Shy Girl

READ TIME: 2 MIN

This post is in response to  the daily prompt (embarrassment).

She stood in front of the class, heart racing, face an unnatural shade of bright red. All of the liquid from her mouth must have moved to her palms. She wiped them on her pants to dry, but it was no use; they were soaked again a second later.

Everyone stared up at her, expectation showing in their faces. She caught her professor’s eyes; he nodded once, a small sign of encouragement.

She tried to move her tongue, but it was stuck fast to the roof of her mouth. She took a few wobbly steps to the podium, felt a little better hiding behind its protection. A few deep breaths, hoping her flaming face would extinguish itself. Her first slide appeared on the screen and she began her presentation.

Her voice sounded strange to her ears. It seemed deeper, scratchier than normal and her speech pattern had taken on a halting quality. She hoped no one noticed. Not that many people in the room had ever heard her talk before. No one wants to be friends with the shy girl.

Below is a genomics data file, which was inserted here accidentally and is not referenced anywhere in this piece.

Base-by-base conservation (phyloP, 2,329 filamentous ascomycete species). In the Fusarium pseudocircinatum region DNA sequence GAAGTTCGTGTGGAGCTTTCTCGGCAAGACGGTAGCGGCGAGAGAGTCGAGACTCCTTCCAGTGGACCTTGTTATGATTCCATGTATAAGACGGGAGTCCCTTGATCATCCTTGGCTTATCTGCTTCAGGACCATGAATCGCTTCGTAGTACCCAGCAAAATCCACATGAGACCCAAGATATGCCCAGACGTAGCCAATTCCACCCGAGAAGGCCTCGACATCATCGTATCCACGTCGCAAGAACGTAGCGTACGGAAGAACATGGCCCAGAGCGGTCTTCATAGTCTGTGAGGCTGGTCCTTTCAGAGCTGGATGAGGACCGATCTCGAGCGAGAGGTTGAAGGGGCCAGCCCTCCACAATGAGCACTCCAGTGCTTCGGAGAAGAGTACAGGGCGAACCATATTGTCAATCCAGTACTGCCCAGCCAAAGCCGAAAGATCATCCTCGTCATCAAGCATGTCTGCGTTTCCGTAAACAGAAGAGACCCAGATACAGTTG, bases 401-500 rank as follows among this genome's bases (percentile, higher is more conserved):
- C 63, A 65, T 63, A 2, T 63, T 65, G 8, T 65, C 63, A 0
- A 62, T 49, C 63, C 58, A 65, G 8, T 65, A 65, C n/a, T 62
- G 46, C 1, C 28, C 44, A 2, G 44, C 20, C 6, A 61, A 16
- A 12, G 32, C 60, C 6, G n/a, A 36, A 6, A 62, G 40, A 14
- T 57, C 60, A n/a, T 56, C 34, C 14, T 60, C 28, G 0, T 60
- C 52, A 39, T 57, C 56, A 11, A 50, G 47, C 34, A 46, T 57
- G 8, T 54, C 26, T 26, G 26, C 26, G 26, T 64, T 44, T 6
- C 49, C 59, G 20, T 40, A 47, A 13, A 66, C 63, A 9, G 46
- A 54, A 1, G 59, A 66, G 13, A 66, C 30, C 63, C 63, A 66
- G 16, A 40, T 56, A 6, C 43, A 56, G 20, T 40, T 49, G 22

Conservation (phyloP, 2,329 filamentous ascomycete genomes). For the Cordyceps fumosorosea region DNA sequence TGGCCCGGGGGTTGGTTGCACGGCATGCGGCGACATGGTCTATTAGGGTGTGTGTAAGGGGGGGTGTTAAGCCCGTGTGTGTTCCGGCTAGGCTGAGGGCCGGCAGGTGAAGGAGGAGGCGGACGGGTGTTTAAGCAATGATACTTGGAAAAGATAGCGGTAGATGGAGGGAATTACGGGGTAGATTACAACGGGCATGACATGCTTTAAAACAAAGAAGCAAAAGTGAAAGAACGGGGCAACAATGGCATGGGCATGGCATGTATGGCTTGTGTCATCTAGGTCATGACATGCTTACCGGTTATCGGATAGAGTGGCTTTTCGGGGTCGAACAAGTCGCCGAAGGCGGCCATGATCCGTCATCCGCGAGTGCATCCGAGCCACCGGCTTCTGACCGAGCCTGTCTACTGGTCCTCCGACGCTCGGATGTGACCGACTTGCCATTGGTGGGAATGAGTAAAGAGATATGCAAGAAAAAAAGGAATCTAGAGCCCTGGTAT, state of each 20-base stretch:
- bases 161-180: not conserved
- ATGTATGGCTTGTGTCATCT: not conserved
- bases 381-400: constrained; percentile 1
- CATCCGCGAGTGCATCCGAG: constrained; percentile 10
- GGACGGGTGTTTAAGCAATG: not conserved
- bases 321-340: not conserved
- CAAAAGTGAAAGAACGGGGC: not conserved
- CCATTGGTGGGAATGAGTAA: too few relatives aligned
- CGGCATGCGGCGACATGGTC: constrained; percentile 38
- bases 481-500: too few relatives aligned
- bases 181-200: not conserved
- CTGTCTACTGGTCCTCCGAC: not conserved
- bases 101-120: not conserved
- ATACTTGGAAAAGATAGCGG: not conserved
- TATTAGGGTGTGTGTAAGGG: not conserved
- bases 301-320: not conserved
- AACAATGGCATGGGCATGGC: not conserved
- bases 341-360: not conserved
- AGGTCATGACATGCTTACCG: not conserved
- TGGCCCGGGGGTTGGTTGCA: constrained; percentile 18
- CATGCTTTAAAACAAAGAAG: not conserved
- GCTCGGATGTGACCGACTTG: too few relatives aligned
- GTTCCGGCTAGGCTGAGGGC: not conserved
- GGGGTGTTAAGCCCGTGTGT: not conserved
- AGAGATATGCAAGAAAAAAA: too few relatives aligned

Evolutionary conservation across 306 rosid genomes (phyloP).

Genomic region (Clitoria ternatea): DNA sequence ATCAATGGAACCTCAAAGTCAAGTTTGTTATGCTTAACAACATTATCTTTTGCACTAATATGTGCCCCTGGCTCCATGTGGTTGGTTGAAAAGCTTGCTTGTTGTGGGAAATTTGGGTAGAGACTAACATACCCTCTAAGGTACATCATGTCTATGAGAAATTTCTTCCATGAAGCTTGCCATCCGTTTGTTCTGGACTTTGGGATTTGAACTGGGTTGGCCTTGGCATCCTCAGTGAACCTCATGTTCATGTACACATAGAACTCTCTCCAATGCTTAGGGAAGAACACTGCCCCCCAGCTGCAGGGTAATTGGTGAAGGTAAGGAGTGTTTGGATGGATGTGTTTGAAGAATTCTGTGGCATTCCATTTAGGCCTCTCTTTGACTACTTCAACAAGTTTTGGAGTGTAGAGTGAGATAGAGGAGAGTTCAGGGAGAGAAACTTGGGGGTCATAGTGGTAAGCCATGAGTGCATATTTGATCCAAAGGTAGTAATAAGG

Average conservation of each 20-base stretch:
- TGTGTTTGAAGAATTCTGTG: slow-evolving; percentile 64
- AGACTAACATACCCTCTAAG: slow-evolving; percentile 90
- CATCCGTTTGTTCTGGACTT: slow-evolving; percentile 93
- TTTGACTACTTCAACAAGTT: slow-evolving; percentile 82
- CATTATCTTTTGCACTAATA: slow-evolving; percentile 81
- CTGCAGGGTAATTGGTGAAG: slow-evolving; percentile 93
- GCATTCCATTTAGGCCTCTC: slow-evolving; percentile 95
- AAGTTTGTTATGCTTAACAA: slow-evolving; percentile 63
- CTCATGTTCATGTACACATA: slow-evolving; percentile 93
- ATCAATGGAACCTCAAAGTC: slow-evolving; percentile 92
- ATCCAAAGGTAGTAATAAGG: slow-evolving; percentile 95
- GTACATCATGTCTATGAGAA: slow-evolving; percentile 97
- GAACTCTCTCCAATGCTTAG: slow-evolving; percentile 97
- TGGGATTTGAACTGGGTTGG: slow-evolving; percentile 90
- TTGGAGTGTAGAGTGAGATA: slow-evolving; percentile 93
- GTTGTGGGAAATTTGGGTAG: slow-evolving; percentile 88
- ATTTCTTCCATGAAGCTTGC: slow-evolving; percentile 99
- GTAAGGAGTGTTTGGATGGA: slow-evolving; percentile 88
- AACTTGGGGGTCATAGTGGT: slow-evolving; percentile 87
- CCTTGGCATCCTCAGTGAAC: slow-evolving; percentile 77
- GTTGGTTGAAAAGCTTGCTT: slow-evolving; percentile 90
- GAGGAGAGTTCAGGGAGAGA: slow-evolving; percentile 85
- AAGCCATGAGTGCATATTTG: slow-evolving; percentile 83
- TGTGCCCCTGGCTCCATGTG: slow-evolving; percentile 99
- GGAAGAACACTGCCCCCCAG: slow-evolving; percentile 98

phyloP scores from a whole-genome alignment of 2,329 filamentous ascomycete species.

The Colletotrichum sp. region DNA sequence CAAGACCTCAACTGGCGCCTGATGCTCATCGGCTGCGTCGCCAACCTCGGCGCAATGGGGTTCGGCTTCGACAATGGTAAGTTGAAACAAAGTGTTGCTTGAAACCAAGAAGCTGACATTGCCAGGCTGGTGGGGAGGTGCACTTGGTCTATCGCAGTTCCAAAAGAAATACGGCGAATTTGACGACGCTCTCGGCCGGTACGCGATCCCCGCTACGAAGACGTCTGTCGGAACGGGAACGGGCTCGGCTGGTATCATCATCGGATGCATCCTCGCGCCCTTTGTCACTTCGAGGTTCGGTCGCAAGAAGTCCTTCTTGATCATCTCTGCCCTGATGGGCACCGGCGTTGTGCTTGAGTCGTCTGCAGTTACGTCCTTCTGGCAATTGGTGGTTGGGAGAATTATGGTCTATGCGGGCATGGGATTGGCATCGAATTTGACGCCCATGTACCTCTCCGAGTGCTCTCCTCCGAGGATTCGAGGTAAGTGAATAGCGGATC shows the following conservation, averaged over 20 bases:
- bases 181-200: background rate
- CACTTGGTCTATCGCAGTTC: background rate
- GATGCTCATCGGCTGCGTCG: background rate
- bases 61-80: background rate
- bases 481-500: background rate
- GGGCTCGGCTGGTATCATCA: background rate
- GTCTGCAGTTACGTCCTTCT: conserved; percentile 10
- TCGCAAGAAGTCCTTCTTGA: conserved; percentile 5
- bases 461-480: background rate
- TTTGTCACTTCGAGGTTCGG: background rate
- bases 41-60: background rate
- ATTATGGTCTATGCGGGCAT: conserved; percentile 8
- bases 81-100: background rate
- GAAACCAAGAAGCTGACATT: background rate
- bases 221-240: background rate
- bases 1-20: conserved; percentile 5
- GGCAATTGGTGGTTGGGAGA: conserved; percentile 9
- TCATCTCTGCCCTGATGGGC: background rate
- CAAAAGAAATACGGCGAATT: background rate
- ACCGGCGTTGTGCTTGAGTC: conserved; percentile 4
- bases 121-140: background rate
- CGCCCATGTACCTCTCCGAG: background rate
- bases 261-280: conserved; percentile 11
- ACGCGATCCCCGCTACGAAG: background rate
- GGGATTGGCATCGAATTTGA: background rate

Her mind blanked as her third slide came up. She panicked. Started rambling. Looked around the room to see if anyone noticed. Boredom reigned over the facial features of the classmates in front of her. Eyes glazed over. Cell phones popped out. She hoped they weren’t going to record this massive failure.

Her eyes slide to the clock on the wall as she rambled. She’d only been talking for two minutes out of her ten minute presentation. How was that possible? She’d been up here for at least thirty minutes, right?

Her professor was writing something. Was he taking notes? Or ignoring her like everyone else? Was she going to fail the class?

Stop it, she told herself. You can do this. You have to do this. Giving presentations is part of your career choice.

She took a few more deep breaths. It’s not as if anyone was paying attention anyway. Her over-practiced speech came flooding back into her head. She powered through the remainder of her presentation.

When she was finished, there was a round of obligatory applause. She smiled, then retreated hastily to her seat and hunkered down, thankful the attention was now off her.

A classmate leaned over. “Good job,” he whispered.

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